Featuring a cast riddled with amateur actors (aside from Shia LaBeouf and Riley Keough (granddaughter of Elvis Presley)) “American Honey” is more than just another Cannes Film Festival calling card for writer/director Andrea Arnold, it is a gritty, startling master-class example of “slice of life” direction, the likes of 2016’s “Manchester by the Sea” or “King Jack”.
Synopsis: A teenage girl, living in extreme poverty, is recruited into a traveling sales crew filled with other teens in her same situation. The group travels cross-country, scamming people into buying magazine subscriptions by day and partying incredibly hard by night.
Arnold’s handheld camera work only helped immerse me into this lesser known subculture, watching these economically disadvantaged teens make sketchy life choices as they come of age inside a van sized commune of their peers. But it’s the stellar performance from newcomer Sasha Lane which gives major credibility to this film and justifies some of its more minor flaws as well as the run-time. Much of the satisfaction I received from “American Honey” came from watching Lane’s character evolve throughout.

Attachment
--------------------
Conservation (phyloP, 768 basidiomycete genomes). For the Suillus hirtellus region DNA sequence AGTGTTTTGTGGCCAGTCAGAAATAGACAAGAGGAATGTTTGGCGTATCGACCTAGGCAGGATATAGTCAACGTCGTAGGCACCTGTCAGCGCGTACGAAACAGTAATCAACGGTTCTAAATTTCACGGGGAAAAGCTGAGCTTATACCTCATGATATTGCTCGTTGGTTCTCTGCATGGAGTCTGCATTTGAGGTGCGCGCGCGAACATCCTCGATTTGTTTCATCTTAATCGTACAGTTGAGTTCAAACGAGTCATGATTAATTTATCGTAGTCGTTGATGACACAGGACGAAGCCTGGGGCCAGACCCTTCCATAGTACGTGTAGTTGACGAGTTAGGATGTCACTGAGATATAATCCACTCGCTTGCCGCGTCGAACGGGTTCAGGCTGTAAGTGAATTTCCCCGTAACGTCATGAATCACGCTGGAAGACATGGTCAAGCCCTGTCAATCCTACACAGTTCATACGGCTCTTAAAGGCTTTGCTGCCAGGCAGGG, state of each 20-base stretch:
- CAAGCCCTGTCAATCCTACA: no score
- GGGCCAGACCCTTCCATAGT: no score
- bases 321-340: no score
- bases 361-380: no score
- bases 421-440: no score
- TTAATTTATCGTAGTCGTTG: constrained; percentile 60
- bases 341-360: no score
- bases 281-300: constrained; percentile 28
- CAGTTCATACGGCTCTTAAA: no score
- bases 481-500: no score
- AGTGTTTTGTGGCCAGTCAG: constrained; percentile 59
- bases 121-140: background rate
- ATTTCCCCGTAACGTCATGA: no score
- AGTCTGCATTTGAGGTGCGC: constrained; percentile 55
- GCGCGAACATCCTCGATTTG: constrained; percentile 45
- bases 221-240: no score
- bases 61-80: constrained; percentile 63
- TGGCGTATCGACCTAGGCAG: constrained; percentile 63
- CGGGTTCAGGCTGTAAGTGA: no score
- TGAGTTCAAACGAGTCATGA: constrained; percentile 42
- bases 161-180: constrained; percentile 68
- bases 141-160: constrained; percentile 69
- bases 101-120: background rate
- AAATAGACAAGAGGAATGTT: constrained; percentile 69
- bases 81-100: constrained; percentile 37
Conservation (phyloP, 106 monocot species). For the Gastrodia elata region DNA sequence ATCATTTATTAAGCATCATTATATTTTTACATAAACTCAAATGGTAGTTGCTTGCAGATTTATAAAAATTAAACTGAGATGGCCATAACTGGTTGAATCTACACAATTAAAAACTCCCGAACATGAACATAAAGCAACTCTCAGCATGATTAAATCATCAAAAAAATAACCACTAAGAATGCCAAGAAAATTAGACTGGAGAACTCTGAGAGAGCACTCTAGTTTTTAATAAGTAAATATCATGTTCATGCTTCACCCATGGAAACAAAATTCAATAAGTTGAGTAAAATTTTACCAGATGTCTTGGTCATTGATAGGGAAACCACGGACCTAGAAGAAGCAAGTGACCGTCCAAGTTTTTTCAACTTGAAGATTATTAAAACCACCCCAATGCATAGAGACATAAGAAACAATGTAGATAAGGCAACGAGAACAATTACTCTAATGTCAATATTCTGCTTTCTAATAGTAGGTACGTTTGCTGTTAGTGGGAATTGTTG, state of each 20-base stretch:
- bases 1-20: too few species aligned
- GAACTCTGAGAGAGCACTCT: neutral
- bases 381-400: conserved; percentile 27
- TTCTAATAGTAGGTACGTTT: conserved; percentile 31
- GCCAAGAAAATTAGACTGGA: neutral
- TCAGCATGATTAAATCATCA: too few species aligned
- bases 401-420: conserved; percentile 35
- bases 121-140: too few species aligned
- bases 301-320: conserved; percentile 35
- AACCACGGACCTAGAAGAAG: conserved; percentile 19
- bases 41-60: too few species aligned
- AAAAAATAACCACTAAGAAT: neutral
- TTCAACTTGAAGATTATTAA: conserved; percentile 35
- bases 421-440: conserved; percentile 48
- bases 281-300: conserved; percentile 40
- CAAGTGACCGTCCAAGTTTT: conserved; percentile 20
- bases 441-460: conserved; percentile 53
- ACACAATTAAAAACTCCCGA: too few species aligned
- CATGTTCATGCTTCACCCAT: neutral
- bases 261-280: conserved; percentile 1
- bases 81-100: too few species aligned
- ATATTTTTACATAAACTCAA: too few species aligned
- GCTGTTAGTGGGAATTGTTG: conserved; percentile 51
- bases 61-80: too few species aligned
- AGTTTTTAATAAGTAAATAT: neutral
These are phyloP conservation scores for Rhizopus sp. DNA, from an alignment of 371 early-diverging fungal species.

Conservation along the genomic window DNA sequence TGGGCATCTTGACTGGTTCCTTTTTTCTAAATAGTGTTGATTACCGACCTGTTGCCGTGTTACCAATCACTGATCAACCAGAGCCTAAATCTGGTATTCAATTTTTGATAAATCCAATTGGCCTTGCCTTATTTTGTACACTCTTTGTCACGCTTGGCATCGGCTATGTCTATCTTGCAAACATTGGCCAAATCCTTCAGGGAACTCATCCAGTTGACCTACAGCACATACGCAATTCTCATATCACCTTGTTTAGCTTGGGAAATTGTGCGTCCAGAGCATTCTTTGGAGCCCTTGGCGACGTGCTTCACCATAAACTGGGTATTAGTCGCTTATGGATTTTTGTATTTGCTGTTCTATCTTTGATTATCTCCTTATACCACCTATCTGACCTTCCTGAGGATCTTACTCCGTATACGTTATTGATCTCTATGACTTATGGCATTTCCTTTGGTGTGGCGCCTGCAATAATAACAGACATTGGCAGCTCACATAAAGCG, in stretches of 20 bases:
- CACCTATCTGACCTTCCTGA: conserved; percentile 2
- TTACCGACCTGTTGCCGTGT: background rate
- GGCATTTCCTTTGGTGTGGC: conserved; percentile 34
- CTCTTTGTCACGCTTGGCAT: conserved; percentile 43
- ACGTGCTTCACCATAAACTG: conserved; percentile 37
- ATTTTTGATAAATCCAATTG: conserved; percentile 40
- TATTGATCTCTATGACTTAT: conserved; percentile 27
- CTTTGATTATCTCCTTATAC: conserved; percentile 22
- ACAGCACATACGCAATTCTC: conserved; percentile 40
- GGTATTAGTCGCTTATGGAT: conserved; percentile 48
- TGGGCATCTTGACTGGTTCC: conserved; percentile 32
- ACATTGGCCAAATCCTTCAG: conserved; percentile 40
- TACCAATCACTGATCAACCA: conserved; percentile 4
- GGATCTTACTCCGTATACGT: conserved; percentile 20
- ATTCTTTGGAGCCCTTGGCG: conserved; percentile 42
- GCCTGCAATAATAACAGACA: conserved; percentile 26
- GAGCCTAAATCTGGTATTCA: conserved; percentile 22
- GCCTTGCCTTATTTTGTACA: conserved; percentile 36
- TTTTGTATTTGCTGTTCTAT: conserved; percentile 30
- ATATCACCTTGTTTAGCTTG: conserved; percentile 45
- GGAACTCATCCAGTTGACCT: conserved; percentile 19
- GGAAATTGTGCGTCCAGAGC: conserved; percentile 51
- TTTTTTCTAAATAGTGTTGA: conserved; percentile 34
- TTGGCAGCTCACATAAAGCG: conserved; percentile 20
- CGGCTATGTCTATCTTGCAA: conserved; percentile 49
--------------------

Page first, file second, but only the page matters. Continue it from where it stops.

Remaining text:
Final Thought: There are a few misplaced lines of dialogue, which seem to force-feed a bit more than I would have liked, and at a nearly three hour run-time, this Indie will be perceived as an intimidating venture for some, but boy is it worth your time. The genuine atmosphere of “American Honey” speaks to this generation like not many movies do, and will stay with you for days after viewing.
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Rated R for strong sexual content, graphic nudity, language throughout, drug/alcohol abuse-all involving teens